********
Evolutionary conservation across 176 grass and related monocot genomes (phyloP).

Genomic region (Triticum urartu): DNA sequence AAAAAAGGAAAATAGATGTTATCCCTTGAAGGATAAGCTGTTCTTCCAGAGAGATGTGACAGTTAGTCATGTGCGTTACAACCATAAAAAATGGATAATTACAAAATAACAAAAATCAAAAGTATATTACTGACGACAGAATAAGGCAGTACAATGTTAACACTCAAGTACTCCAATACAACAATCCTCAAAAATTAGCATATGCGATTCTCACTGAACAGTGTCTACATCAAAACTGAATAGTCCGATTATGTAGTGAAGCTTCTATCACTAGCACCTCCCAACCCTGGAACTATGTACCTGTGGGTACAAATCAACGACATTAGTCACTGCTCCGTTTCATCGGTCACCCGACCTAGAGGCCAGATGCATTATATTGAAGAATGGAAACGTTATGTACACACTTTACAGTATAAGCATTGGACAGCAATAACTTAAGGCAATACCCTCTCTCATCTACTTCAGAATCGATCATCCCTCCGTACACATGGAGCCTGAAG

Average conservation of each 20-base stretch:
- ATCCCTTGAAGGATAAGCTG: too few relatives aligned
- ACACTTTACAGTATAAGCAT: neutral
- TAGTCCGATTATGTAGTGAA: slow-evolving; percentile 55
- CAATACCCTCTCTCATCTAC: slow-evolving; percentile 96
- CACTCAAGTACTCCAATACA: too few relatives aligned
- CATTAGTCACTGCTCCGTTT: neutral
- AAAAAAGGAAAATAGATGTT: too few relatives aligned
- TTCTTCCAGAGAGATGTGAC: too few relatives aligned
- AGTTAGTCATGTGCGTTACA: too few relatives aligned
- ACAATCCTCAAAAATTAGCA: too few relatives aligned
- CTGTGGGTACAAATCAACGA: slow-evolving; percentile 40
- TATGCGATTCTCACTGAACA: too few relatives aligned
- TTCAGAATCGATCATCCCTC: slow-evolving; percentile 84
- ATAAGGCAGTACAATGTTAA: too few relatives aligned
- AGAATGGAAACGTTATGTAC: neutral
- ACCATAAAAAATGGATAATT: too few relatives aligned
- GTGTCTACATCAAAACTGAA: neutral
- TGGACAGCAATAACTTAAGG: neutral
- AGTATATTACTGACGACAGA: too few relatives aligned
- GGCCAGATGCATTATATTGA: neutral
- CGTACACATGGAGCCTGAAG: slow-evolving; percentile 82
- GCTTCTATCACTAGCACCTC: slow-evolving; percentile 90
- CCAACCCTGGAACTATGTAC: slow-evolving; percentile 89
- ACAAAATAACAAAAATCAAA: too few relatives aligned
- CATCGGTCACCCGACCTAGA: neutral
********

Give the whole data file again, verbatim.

Evolutionary conservation across 176 grass and related monocot genomes (phyloP).

Genomic region (Triticum urartu): DNA sequence AAAAAAGGAAAATAGATGTTATCCCTTGAAGGATAAGCTGTTCTTCCAGAGAGATGTGACAGTTAGTCATGTGCGTTACAACCATAAAAAATGGATAATTACAAAATAACAAAAATCAAAAGTATATTACTGACGACAGAATAAGGCAGTACAATGTTAACACTCAAGTACTCCAATACAACAATCCTCAAAAATTAGCATATGCGATTCTCACTGAACAGTGTCTACATCAAAACTGAATAGTCCGATTATGTAGTGAAGCTTCTATCACTAGCACCTCCCAACCCTGGAACTATGTACCTGTGGGTACAAATCAACGACATTAGTCACTGCTCCGTTTCATCGGTCACCCGACCTAGAGGCCAGATGCATTATATTGAAGAATGGAAACGTTATGTACACACTTTACAGTATAAGCATTGGACAGCAATAACTTAAGGCAATACCCTCTCTCATCTACTTCAGAATCGATCATCCCTCCGTACACATGGAGCCTGAAG

Average conservation of each 20-base stretch:
- ATCCCTTGAAGGATAAGCTG: too few relatives aligned
- ACACTTTACAGTATAAGCAT: neutral
- TAGTCCGATTATGTAGTGAA: slow-evolving; percentile 55
- CAATACCCTCTCTCATCTAC: slow-evolving; percentile 96
- CACTCAAGTACTCCAATACA: too few relatives aligned
- CATTAGTCACTGCTCCGTTT: neutral
- AAAAAAGGAAAATAGATGTT: too few relatives aligned
- TTCTTCCAGAGAGATGTGAC: too few relatives aligned
- AGTTAGTCATGTGCGTTACA: too few relatives aligned
- ACAATCCTCAAAAATTAGCA: too few relatives aligned
- CTGTGGGTACAAATCAACGA: slow-evolving; percentile 40
- TATGCGATTCTCACTGAACA: too few relatives aligned
- TTCAGAATCGATCATCCCTC: slow-evolving; percentile 84
- ATAAGGCAGTACAATGTTAA: too few relatives aligned
- AGAATGGAAACGTTATGTAC: neutral
- ACCATAAAAAATGGATAATT: too few relatives aligned
- GTGTCTACATCAAAACTGAA: neutral
- TGGACAGCAATAACTTAAGG: neutral
- AGTATATTACTGACGACAGA: too few relatives aligned
- GGCCAGATGCATTATATTGA: neutral
- CGTACACATGGAGCCTGAAG: slow-evolving; percentile 82
- GCTTCTATCACTAGCACCTC: slow-evolving; percentile 90
- CCAACCCTGGAACTATGTAC: slow-evolving; percentile 89
- ACAAAATAACAAAAATCAAA: too few relatives aligned
- CATCGGTCACCCGACCTAGA: neutral